Sunday, 12 May 2013

Joseph Muscat


view toward Mel Lastman Square

Maquette by Joseph Muscat, 2013.
My obsession with the image of the cabin, a minimalist representation of a house, began 32 years ago while still a student at OCAD. I was drawn to this simple isometric form for reasons unknown to me at the time but which became clearer with the passage of time. In 1997, I took a trip to Moosonnee aboard the Polar Bear Express. In twenty-four hours I was transported from the frantic crowds of Union Station to the remote dirt roads of this James Bay outpost. On the way to and from Moosonnee, I passed hundreds of these remote one room cabins splayed among the trees of the boreal forests and low brush bush. These ubiquitous cabins, with their smoking chimneys suddenly took on a different meaning. It was a déja-vue followed by an Aha! moment which made a long lasting impression on my image repertoire ever since. I have drawn and painted, photographed, made prints of and constructed this icon throughout my entire career.

When the call for the Oh Dear project arrived, I immediately thought of my cabin. A number of house motif ideas instantly popped into my head; my choice to work with this depiction was quick and easy and for obvious reasons. As Curator Paola Poletto outlined in her Call for Submission, her intent to organize a show by North York Artists in North York on the subject of housing and mobility in this suburban enclave seemed to fit perfectly with my artistic preoccupation and building history in North York.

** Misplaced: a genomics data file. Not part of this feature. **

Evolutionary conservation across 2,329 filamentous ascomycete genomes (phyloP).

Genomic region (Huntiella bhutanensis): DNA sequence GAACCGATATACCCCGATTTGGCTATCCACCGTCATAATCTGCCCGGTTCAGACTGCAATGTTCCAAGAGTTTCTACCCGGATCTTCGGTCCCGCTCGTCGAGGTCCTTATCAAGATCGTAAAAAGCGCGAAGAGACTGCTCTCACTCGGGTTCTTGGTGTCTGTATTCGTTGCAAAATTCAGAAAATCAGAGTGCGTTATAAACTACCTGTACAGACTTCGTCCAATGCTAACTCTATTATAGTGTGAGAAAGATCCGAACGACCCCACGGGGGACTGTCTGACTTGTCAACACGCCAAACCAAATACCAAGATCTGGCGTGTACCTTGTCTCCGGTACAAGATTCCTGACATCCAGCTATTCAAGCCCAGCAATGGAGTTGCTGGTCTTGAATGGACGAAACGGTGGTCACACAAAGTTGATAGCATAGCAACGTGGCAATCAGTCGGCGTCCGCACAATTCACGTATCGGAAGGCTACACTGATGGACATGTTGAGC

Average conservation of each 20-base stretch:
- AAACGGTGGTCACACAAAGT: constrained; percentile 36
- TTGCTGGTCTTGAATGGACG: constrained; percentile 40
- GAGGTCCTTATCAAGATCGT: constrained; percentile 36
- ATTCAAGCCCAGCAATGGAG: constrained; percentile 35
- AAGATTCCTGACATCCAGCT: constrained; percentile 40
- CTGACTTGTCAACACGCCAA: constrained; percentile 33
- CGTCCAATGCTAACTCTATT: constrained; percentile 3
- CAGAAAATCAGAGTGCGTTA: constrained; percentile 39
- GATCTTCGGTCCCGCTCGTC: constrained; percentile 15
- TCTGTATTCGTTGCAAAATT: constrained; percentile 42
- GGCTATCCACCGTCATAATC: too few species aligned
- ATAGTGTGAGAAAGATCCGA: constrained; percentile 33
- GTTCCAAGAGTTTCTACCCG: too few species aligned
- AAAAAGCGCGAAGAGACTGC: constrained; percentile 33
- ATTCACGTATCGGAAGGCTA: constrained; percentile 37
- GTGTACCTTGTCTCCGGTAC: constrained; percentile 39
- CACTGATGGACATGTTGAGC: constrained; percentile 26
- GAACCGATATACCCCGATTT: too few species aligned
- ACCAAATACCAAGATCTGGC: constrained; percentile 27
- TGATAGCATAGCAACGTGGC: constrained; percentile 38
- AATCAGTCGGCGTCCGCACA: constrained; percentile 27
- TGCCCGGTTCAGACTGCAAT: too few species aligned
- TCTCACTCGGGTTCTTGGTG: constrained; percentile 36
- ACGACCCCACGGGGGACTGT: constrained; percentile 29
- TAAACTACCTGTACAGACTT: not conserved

The open leaning skeletal structure consisting of a façade, a roof, and a side wall and stabilized by a floor base will stand in the middle of the shallow water pool in Mel Lastman Square. The sculpture embodies my long history of living and working in this Yonge and Sheppard neighbourhood. Besides the symbolic implications I attach to this image, I now know that my family’s uprooting from my native Malta during my teen years and settling in Toronto must have also been an influential factor. For the first time, my family owned a home and this feeling of security and comfort offered me the opportunity to later own my very own house and studio, bring up a family, teach and be conveniently close to all the amenities of the city of Toronto within just a quick subway ride.

Symbolically, HOMEOSTASIS represents both the personal yearning for and the right to shelter and protection. The sculpture stands tall and solid and yet its leaning stance and wind-sensitive wavering gives it a tentative and uncertain sensation. The sparse use of material does not take away from its solidity but gives it transparency and interaction with its surroundings and the use of primary colours gives it visibility and playfulness. As its namesake, this construction is caught in the act of maintaining equilibrium suggestive of the juggling act of every individual and family trying to make a comfortable living in a community close to the largest city in the country; it is also symbolic of the constant balancing act between the built and the open green environment.

HOMEOSTASIS will be installed in the water pool in Mel Lastman Square. Visit any time between July 2 and August 24.

Mel Lastman Square
5100 Yonge Street, Toronto

Thanks to the City of Toronto's Mel Lastman Square and the office of Councillor Filion for hosting this installation.


Photo of Joseph Muscat by G. Akouna
Joseph Muscat's work is diverse; it includes painting, mixed-media, serigraphy, lithography, photography, experimental video and three-dimensional construction. He is Chair of Propellor Centre for the Visual Arts, a Director on the board of the Toronto Outdoor Art Exhibition, a founding member of Le Labo d'art and an associate of Padejo Art Collective. He is represented by the David Kaye Gallery in Toronto, Shayna Laing Art International in Montreal and Danielle Wohl Fine Art, Palo Alto, california. For Oh Dear, Joseph returns to the archetypal house image that has dominated his practice over the years.

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